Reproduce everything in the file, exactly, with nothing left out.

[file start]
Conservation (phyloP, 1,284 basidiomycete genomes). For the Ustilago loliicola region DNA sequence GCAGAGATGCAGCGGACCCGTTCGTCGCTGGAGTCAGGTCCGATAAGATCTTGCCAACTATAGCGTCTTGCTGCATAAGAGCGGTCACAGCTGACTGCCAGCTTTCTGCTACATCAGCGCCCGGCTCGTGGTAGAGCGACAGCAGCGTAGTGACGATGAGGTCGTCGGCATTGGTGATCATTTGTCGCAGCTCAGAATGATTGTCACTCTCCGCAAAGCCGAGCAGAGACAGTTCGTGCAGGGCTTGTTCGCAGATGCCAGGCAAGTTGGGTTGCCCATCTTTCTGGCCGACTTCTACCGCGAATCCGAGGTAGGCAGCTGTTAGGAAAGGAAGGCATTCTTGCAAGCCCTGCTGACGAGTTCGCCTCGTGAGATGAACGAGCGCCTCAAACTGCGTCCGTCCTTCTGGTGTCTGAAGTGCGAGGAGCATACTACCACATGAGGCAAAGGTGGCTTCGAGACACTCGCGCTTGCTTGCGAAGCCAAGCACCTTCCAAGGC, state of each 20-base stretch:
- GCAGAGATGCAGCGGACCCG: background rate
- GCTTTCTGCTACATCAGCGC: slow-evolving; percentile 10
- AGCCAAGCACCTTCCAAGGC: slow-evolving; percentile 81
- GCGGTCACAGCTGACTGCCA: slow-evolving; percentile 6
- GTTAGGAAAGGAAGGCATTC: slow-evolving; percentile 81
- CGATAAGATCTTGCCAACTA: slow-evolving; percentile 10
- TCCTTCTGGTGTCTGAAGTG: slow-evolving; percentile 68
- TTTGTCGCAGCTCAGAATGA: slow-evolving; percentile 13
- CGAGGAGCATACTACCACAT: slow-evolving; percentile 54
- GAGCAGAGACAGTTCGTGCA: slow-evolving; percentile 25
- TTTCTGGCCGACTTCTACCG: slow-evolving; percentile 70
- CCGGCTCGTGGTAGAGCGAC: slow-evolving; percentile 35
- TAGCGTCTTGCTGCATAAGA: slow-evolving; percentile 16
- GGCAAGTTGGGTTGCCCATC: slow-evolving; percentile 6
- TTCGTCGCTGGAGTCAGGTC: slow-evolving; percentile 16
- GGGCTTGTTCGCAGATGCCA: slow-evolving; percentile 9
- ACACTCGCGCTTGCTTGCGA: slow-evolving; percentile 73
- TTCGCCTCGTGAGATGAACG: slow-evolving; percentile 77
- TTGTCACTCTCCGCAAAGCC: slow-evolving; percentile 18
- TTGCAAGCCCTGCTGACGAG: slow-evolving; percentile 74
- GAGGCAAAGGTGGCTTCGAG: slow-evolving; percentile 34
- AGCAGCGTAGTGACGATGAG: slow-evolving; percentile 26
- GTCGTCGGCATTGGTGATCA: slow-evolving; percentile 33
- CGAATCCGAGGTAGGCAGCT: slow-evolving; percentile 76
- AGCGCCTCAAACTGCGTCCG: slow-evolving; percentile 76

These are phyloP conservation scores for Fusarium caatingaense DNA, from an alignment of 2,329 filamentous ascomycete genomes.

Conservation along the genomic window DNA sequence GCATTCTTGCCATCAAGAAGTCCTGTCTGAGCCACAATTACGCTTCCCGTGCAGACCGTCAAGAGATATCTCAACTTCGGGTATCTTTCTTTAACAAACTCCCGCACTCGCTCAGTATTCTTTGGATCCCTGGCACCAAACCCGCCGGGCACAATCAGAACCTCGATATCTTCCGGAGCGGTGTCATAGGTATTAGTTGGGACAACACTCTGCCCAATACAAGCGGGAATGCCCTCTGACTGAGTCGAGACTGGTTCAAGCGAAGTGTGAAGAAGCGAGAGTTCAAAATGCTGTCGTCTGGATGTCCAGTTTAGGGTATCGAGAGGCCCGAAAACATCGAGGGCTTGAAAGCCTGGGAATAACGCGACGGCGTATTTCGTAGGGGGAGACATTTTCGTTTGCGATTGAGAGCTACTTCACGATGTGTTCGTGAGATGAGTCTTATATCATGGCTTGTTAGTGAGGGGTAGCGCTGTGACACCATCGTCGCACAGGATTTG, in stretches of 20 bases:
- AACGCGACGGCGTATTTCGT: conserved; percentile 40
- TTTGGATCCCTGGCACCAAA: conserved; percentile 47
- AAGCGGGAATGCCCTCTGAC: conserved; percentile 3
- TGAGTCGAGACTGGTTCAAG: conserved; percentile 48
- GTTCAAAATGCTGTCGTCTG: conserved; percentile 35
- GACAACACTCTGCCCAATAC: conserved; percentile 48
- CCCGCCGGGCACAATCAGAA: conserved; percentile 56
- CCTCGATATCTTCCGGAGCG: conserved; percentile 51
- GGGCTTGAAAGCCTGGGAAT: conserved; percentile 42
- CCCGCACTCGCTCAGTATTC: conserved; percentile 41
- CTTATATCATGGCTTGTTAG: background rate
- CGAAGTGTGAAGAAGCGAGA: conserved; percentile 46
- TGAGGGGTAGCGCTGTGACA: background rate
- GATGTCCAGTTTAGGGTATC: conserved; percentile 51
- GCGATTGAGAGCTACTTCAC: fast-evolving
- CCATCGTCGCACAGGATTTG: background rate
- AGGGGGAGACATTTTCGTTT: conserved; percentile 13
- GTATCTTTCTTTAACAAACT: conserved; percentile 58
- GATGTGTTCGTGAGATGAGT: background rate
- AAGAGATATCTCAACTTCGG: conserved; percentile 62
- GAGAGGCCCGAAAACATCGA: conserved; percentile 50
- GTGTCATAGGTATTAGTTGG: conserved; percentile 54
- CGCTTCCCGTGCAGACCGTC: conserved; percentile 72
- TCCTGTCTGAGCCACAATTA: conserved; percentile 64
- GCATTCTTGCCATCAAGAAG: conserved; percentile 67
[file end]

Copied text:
Conservation (phyloP, 1,284 basidiomycete genomes). For the Ustilago loliicola region DNA sequence GCAGAGATGCAGCGGACCCGTTCGTCGCTGGAGTCAGGTCCGATAAGATCTTGCCAACTATAGCGTCTTGCTGCATAAGAGCGGTCACAGCTGACTGCCAGCTTTCTGCTACATCAGCGCCCGGCTCGTGGTAGAGCGACAGCAGCGTAGTGACGATGAGGTCGTCGGCATTGGTGATCATTTGTCGCAGCTCAGAATGATTGTCACTCTCCGCAAAGCCGAGCAGAGACAGTTCGTGCAGGGCTTGTTCGCAGATGCCAGGCAAGTTGGGTTGCCCATCTTTCTGGCCGACTTCTACCGCGAATCCGAGGTAGGCAGCTGTTAGGAAAGGAAGGCATTCTTGCAAGCCCTGCTGACGAGTTCGCCTCGTGAGATGAACGAGCGCCTCAAACTGCGTCCGTCCTTCTGGTGTCTGAAGTGCGAGGAGCATACTACCACATGAGGCAAAGGTGGCTTCGAGACACTCGCGCTTGCTTGCGAAGCCAAGCACCTTCCAAGGC, state of each 20-base stretch:
- GCAGAGATGCAGCGGACCCG: background rate
- GCTTTCTGCTACATCAGCGC: slow-evolving; percentile 10
- AGCCAAGCACCTTCCAAGGC: slow-evolving; percentile 81
- GCGGTCACAGCTGACTGCCA: slow-evolving; percentile 6
- GTTAGGAAAGGAAGGCATTC: slow-evolving; percentile 81
- CGATAAGATCTTGCCAACTA: slow-evolving; percentile 10
- TCCTTCTGGTGTCTGAAGTG: slow-evolving; percentile 68
- TTTGTCGCAGCTCAGAATGA: slow-evolving; percentile 13
- CGAGGAGCATACTACCACAT: slow-evolving; percentile 54
- GAGCAGAGACAGTTCGTGCA: slow-evolving; percentile 25
- TTTCTGGCCGACTTCTACCG: slow-evolving; percentile 70
- CCGGCTCGTGGTAGAGCGAC: slow-evolving; percentile 35
- TAGCGTCTTGCTGCATAAGA: slow-evolving; percentile 16
- GGCAAGTTGGGTTGCCCATC: slow-evolving; percentile 6
- TTCGTCGCTGGAGTCAGGTC: slow-evolving; percentile 16
- GGGCTTGTTCGCAGATGCCA: slow-evolving; percentile 9
- ACACTCGCGCTTGCTTGCGA: slow-evolving; percentile 73
- TTCGCCTCGTGAGATGAACG: slow-evolving; percentile 77
- TTGTCACTCTCCGCAAAGCC: slow-evolving; percentile 18
- TTGCAAGCCCTGCTGACGAG: slow-evolving; percentile 74
- GAGGCAAAGGTGGCTTCGAG: slow-evolving; percentile 34
- AGCAGCGTAGTGACGATGAG: slow-evolving; percentile 26
- GTCGTCGGCATTGGTGATCA: slow-evolving; percentile 33
- CGAATCCGAGGTAGGCAGCT: slow-evolving; percentile 76
- AGCGCCTCAAACTGCGTCCG: slow-evolving; percentile 76

These are phyloP conservation scores for Fusarium caatingaense DNA, from an alignment of 2,329 filamentous ascomycete genomes.

Conservation along the genomic window DNA sequence GCATTCTTGCCATCAAGAAGTCCTGTCTGAGCCACAATTACGCTTCCCGTGCAGACCGTCAAGAGATATCTCAACTTCGGGTATCTTTCTTTAACAAACTCCCGCACTCGCTCAGTATTCTTTGGATCCCTGGCACCAAACCCGCCGGGCACAATCAGAACCTCGATATCTTCCGGAGCGGTGTCATAGGTATTAGTTGGGACAACACTCTGCCCAATACAAGCGGGAATGCCCTCTGACTGAGTCGAGACTGGTTCAAGCGAAGTGTGAAGAAGCGAGAGTTCAAAATGCTGTCGTCTGGATGTCCAGTTTAGGGTATCGAGAGGCCCGAAAACATCGAGGGCTTGAAAGCCTGGGAATAACGCGACGGCGTATTTCGTAGGGGGAGACATTTTCGTTTGCGATTGAGAGCTACTTCACGATGTGTTCGTGAGATGAGTCTTATATCATGGCTTGTTAGTGAGGGGTAGCGCTGTGACACCATCGTCGCACAGGATTTG, in stretches of 20 bases:
- AACGCGACGGCGTATTTCGT: conserved; percentile 40
- TTTGGATCCCTGGCACCAAA: conserved; percentile 47
- AAGCGGGAATGCCCTCTGAC: conserved; percentile 3
- TGAGTCGAGACTGGTTCAAG: conserved; percentile 48
- GTTCAAAATGCTGTCGTCTG: conserved; percentile 35
- GACAACACTCTGCCCAATAC: conserved; percentile 48
- CCCGCCGGGCACAATCAGAA: conserved; percentile 56
- CCTCGATATCTTCCGGAGCG: conserved; percentile 51
- GGGCTTGAAAGCCTGGGAAT: conserved; percentile 42
- CCCGCACTCGCTCAGTATTC: conserved; percentile 41
- CTTATATCATGGCTTGTTAG: background rate
- CGAAGTGTGAAGAAGCGAGA: conserved; percentile 46
- TGAGGGGTAGCGCTGTGACA: background rate
- GATGTCCAGTTTAGGGTATC: conserved; percentile 51
- GCGATTGAGAGCTACTTCAC: fast-evolving
- CCATCGTCGCACAGGATTTG: background rate
- AGGGGGAGACATTTTCGTTT: conserved; percentile 13
- GTATCTTTCTTTAACAAACT: conserved; percentile 58
- GATGTGTTCGTGAGATGAGT: background rate
- AAGAGATATCTCAACTTCGG: conserved; percentile 62
- GAGAGGCCCGAAAACATCGA: conserved; percentile 50
- GTGTCATAGGTATTAGTTGG: conserved; percentile 54
- CGCTTCCCGTGCAGACCGTC: conserved; percentile 72
- TCCTGTCTGAGCCACAATTA: conserved; percentile 64
- GCATTCTTGCCATCAAGAAG: conserved; percentile 67